This month saw the introduction of a really exciting concept in the river cruise market.
U by Uniworld seeks millennials aged 21 to 45 looking for “immersive, fun, and adventurous travel.”
U by Uniworld
Naturally, the maiden voyage was filled with millennials although the social media coverage from this cruise was alarmingly minimal. Given us millennials (yes I am one; no, I wasn’t invited) are Instagram-loving tech addicts, this is hugely concerning. By contrast, Royal Caribbean’s launch of it’s high-tech Quantum class ship garnered so much social media and press coverage you couldn’t see beyond the endless selfies and photos posted online.
As a concept, it should be applauded. Uniworld has tried to do something radically different and I sincerely hope it is a great success.
But I’m not sure U by Uniworld is a viable long-term proposition. Unlike on ocean cruise ships where there’s plenty of space to add in escape rooms, dodgems, rock climbing walls, indoor skydiving, sports courts, and the like, river cruise boats are inherently limited to space. And that lack of space means that you can’t cram in physical features that differentiates a river boat made for millennials. So you’re left with the outer shell (painted black in this case, accented with purple lighting), the culinary side of things (trendy as expected), the interior décor (interesting to say the least), and the itineraries and excursions.
On that last point, competitors can easily replicate itineraries and put together remarkably similar ‘youthful’ excursions. My concern is that there’s not enough to distinctly differentiate U by Uniworld from its competitors. That may well lead to an uphill struggle to find passengers aged 21 to 45 willing to splurge upwards of £1,499 per person for a week-long river cruise.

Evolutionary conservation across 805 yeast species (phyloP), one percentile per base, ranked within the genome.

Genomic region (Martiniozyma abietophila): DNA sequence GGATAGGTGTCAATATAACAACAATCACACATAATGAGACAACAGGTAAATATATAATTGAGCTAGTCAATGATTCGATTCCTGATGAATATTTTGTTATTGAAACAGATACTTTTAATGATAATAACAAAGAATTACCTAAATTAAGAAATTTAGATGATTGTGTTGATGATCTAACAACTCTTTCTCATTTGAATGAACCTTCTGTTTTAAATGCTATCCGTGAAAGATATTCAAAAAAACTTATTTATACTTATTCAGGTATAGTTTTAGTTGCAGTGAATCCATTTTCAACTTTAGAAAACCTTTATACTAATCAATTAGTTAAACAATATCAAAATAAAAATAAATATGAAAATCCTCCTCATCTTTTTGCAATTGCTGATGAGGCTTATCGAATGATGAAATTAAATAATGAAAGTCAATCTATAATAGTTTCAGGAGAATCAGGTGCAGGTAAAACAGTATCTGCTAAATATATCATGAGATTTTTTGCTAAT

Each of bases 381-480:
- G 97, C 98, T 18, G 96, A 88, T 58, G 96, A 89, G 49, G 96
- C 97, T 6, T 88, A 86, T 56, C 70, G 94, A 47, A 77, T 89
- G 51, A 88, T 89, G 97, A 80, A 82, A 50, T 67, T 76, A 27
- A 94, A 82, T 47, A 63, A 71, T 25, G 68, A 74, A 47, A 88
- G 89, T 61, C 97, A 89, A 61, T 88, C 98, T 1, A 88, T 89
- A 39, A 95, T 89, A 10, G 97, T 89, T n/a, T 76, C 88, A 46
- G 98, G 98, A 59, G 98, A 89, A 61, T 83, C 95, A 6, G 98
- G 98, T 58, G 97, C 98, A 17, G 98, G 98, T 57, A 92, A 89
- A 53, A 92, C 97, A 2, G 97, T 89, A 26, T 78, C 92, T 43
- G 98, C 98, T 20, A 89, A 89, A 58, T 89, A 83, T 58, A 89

I like the convenience of a river cruise, where you’re always in the centre of the action – or sailing between it. I like the type of excursions U by Uniworld has compiled. The itineraries are interesting although I’d like to see a better selection of shorter runs. I’m just not sold on the ship nor the overall experience. I don’t think it quite hits the mark.
U by Uniworld definitely deserve credit for tying to something new, and for attempting to do to river cruising what has happened in recent years in ocean cruising. I sincerely hope it’s a success and in years to come they begin to exhaust the alphabet as their fleet expands (the first two ships are named The A and The B).
Getting millenials into river cruising
I think we’ll start to see various iterations of this idea of attracting a younger audience into river cruising over the coming years. I would like to see more focus on hassle-free travel with more inclusions baked into the price. One simple flat fee for everything onboard would be an easier sell.